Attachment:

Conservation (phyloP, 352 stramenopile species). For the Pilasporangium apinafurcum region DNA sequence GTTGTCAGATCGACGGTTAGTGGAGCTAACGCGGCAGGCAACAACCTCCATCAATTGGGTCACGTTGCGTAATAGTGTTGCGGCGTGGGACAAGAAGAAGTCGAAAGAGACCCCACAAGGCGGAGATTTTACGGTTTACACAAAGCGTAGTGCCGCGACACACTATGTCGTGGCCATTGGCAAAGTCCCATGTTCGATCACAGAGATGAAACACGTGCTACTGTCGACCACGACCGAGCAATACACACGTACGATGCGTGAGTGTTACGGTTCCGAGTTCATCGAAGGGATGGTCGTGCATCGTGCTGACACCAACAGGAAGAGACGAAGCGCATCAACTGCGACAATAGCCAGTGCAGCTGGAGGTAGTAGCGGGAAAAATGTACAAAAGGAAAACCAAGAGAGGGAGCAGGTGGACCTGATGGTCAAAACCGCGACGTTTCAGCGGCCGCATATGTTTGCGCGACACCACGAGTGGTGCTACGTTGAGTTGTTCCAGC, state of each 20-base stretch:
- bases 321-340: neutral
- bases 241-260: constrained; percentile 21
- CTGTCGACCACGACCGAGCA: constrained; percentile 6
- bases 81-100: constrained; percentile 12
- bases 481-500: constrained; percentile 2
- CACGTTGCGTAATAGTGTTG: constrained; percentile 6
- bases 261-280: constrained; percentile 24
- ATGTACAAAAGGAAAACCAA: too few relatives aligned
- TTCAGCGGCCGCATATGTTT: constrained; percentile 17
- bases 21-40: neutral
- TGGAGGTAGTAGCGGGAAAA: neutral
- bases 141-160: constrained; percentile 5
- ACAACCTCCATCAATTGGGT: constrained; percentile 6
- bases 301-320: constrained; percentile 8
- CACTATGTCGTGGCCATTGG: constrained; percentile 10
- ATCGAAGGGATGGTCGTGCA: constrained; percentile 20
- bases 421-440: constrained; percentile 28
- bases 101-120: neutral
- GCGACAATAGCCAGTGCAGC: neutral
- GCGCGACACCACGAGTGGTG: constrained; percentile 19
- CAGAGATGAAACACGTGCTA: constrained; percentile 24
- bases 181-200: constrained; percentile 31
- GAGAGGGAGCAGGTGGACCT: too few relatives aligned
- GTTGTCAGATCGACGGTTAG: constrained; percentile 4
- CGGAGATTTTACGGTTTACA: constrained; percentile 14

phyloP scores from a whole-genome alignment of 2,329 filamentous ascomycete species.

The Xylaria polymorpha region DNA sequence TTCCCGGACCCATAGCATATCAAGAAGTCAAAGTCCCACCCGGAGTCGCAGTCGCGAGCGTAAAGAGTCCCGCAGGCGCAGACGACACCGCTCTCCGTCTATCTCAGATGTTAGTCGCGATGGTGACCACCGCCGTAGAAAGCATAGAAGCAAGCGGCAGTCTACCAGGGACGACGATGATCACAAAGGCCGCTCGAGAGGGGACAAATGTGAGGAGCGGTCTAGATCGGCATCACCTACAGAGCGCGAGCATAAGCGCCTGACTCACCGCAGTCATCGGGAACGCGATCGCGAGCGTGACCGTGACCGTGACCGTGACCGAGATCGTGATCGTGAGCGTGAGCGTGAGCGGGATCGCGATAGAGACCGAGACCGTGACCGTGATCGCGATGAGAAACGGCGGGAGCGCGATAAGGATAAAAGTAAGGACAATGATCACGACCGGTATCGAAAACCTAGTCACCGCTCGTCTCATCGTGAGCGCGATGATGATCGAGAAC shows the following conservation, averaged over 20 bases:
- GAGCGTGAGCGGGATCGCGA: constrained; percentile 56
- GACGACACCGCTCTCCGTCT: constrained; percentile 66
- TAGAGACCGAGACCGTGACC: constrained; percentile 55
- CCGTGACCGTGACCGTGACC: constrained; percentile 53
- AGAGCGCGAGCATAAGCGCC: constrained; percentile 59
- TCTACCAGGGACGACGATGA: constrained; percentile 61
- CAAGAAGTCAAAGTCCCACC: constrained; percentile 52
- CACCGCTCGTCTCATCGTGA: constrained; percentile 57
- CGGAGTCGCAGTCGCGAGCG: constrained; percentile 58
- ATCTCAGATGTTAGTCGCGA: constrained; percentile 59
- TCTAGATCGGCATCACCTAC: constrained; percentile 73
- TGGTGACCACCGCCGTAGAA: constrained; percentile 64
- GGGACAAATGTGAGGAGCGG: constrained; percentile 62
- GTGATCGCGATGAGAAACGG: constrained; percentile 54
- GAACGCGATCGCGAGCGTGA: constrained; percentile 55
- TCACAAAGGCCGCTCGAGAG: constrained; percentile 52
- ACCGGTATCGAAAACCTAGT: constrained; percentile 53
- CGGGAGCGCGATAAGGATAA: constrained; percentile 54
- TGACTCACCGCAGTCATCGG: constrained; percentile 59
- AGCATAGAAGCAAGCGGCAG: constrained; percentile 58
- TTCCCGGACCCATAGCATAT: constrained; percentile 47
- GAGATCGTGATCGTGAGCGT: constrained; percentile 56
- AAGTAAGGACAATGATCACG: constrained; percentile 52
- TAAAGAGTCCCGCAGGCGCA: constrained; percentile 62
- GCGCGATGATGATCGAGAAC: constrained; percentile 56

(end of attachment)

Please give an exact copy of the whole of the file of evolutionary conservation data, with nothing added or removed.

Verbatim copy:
Conservation (phyloP, 352 stramenopile species). For the Pilasporangium apinafurcum region DNA sequence GTTGTCAGATCGACGGTTAGTGGAGCTAACGCGGCAGGCAACAACCTCCATCAATTGGGTCACGTTGCGTAATAGTGTTGCGGCGTGGGACAAGAAGAAGTCGAAAGAGACCCCACAAGGCGGAGATTTTACGGTTTACACAAAGCGTAGTGCCGCGACACACTATGTCGTGGCCATTGGCAAAGTCCCATGTTCGATCACAGAGATGAAACACGTGCTACTGTCGACCACGACCGAGCAATACACACGTACGATGCGTGAGTGTTACGGTTCCGAGTTCATCGAAGGGATGGTCGTGCATCGTGCTGACACCAACAGGAAGAGACGAAGCGCATCAACTGCGACAATAGCCAGTGCAGCTGGAGGTAGTAGCGGGAAAAATGTACAAAAGGAAAACCAAGAGAGGGAGCAGGTGGACCTGATGGTCAAAACCGCGACGTTTCAGCGGCCGCATATGTTTGCGCGACACCACGAGTGGTGCTACGTTGAGTTGTTCCAGC, state of each 20-base stretch:
- bases 321-340: neutral
- bases 241-260: constrained; percentile 21
- CTGTCGACCACGACCGAGCA: constrained; percentile 6
- bases 81-100: constrained; percentile 12
- bases 481-500: constrained; percentile 2
- CACGTTGCGTAATAGTGTTG: constrained; percentile 6
- bases 261-280: constrained; percentile 24
- ATGTACAAAAGGAAAACCAA: too few relatives aligned
- TTCAGCGGCCGCATATGTTT: constrained; percentile 17
- bases 21-40: neutral
- TGGAGGTAGTAGCGGGAAAA: neutral
- bases 141-160: constrained; percentile 5
- ACAACCTCCATCAATTGGGT: constrained; percentile 6
- bases 301-320: constrained; percentile 8
- CACTATGTCGTGGCCATTGG: constrained; percentile 10
- ATCGAAGGGATGGTCGTGCA: constrained; percentile 20
- bases 421-440: constrained; percentile 28
- bases 101-120: neutral
- GCGACAATAGCCAGTGCAGC: neutral
- GCGCGACACCACGAGTGGTG: constrained; percentile 19
- CAGAGATGAAACACGTGCTA: constrained; percentile 24
- bases 181-200: constrained; percentile 31
- GAGAGGGAGCAGGTGGACCT: too few relatives aligned
- GTTGTCAGATCGACGGTTAG: constrained; percentile 4
- CGGAGATTTTACGGTTTACA: constrained; percentile 14

phyloP scores from a whole-genome alignment of 2,329 filamentous ascomycete species.

The Xylaria polymorpha region DNA sequence TTCCCGGACCCATAGCATATCAAGAAGTCAAAGTCCCACCCGGAGTCGCAGTCGCGAGCGTAAAGAGTCCCGCAGGCGCAGACGACACCGCTCTCCGTCTATCTCAGATGTTAGTCGCGATGGTGACCACCGCCGTAGAAAGCATAGAAGCAAGCGGCAGTCTACCAGGGACGACGATGATCACAAAGGCCGCTCGAGAGGGGACAAATGTGAGGAGCGGTCTAGATCGGCATCACCTACAGAGCGCGAGCATAAGCGCCTGACTCACCGCAGTCATCGGGAACGCGATCGCGAGCGTGACCGTGACCGTGACCGTGACCGAGATCGTGATCGTGAGCGTGAGCGTGAGCGGGATCGCGATAGAGACCGAGACCGTGACCGTGATCGCGATGAGAAACGGCGGGAGCGCGATAAGGATAAAAGTAAGGACAATGATCACGACCGGTATCGAAAACCTAGTCACCGCTCGTCTCATCGTGAGCGCGATGATGATCGAGAAC shows the following conservation, averaged over 20 bases:
- GAGCGTGAGCGGGATCGCGA: constrained; percentile 56
- GACGACACCGCTCTCCGTCT: constrained; percentile 66
- TAGAGACCGAGACCGTGACC: constrained; percentile 55
- CCGTGACCGTGACCGTGACC: constrained; percentile 53
- AGAGCGCGAGCATAAGCGCC: constrained; percentile 59
- TCTACCAGGGACGACGATGA: constrained; percentile 61
- CAAGAAGTCAAAGTCCCACC: constrained; percentile 52
- CACCGCTCGTCTCATCGTGA: constrained; percentile 57
- CGGAGTCGCAGTCGCGAGCG: constrained; percentile 58
- ATCTCAGATGTTAGTCGCGA: constrained; percentile 59
- TCTAGATCGGCATCACCTAC: constrained; percentile 73
- TGGTGACCACCGCCGTAGAA: constrained; percentile 64
- GGGACAAATGTGAGGAGCGG: constrained; percentile 62
- GTGATCGCGATGAGAAACGG: constrained; percentile 54
- GAACGCGATCGCGAGCGTGA: constrained; percentile 55
- TCACAAAGGCCGCTCGAGAG: constrained; percentile 52
- ACCGGTATCGAAAACCTAGT: constrained; percentile 53
- CGGGAGCGCGATAAGGATAA: constrained; percentile 54
- TGACTCACCGCAGTCATCGG: constrained; percentile 59
- AGCATAGAAGCAAGCGGCAG: constrained; percentile 58
- TTCCCGGACCCATAGCATAT: constrained; percentile 47
- GAGATCGTGATCGTGAGCGT: constrained; percentile 56
- AAGTAAGGACAATGATCACG: constrained; percentile 52
- TAAAGAGTCCCGCAGGCGCA: constrained; percentile 62
- GCGCGATGATGATCGAGAAC: constrained; percentile 56